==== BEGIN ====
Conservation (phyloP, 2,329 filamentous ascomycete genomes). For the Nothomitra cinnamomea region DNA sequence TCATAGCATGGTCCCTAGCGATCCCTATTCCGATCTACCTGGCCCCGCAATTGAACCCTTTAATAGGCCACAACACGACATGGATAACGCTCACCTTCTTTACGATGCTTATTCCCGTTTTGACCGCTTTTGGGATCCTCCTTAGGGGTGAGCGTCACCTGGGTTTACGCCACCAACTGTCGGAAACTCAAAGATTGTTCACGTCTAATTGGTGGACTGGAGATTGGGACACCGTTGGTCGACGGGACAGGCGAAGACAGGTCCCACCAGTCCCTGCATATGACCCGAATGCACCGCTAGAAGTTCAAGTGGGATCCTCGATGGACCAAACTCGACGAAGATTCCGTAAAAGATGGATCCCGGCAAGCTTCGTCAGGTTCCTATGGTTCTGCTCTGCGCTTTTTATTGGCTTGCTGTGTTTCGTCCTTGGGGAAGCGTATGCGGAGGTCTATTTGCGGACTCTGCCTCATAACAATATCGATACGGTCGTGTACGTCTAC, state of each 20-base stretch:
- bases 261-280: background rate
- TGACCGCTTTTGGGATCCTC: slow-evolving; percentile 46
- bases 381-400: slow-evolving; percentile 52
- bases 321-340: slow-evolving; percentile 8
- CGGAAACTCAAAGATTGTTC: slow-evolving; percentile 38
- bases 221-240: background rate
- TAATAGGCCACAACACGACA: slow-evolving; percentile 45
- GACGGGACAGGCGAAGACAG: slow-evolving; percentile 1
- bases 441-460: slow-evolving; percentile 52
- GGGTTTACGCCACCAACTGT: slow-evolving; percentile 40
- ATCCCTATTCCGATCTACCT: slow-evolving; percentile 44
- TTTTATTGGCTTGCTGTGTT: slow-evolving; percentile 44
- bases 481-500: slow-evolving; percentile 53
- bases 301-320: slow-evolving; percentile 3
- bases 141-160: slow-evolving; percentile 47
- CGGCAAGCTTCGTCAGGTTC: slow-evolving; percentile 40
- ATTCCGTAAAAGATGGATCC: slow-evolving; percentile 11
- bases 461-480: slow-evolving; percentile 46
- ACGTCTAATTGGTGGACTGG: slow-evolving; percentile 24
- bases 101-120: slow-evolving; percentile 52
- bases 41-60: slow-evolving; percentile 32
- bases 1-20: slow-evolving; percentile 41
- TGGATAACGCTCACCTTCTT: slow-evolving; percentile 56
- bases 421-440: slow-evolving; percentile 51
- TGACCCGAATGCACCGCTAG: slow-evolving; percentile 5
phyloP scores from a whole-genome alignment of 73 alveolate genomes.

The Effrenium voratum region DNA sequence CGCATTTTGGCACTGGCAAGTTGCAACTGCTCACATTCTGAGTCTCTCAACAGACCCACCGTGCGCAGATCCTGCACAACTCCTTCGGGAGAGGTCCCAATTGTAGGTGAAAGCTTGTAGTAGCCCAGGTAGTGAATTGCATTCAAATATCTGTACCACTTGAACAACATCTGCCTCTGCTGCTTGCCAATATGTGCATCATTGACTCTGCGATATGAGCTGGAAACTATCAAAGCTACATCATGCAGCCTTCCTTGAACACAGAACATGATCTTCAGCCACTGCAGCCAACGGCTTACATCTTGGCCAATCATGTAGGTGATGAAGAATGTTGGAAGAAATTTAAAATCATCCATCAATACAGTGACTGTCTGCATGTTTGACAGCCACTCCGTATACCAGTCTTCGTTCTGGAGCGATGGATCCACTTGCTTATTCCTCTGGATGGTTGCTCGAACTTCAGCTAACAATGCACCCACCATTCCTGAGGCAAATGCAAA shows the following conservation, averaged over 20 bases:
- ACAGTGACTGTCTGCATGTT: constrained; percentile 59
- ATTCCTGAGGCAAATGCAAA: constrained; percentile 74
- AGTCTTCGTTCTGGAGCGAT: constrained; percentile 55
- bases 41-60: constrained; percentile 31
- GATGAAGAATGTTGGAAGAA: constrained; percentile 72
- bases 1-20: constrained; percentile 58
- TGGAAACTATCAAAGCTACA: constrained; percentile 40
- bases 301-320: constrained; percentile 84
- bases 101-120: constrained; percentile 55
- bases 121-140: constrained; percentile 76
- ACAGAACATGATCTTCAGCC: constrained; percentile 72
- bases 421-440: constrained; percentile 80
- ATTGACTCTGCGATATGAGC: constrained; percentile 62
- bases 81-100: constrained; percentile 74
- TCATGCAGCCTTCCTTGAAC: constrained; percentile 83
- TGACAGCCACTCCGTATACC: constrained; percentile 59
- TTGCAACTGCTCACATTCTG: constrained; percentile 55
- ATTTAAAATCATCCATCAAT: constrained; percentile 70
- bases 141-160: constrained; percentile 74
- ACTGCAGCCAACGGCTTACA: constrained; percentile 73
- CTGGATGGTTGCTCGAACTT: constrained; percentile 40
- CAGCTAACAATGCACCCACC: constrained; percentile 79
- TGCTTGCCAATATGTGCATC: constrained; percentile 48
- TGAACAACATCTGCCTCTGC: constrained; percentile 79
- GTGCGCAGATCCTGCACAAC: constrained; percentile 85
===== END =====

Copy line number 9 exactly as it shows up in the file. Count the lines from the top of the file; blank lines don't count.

- GACGGGACAGGCGAAGACAG: slow-evolving; percentile 1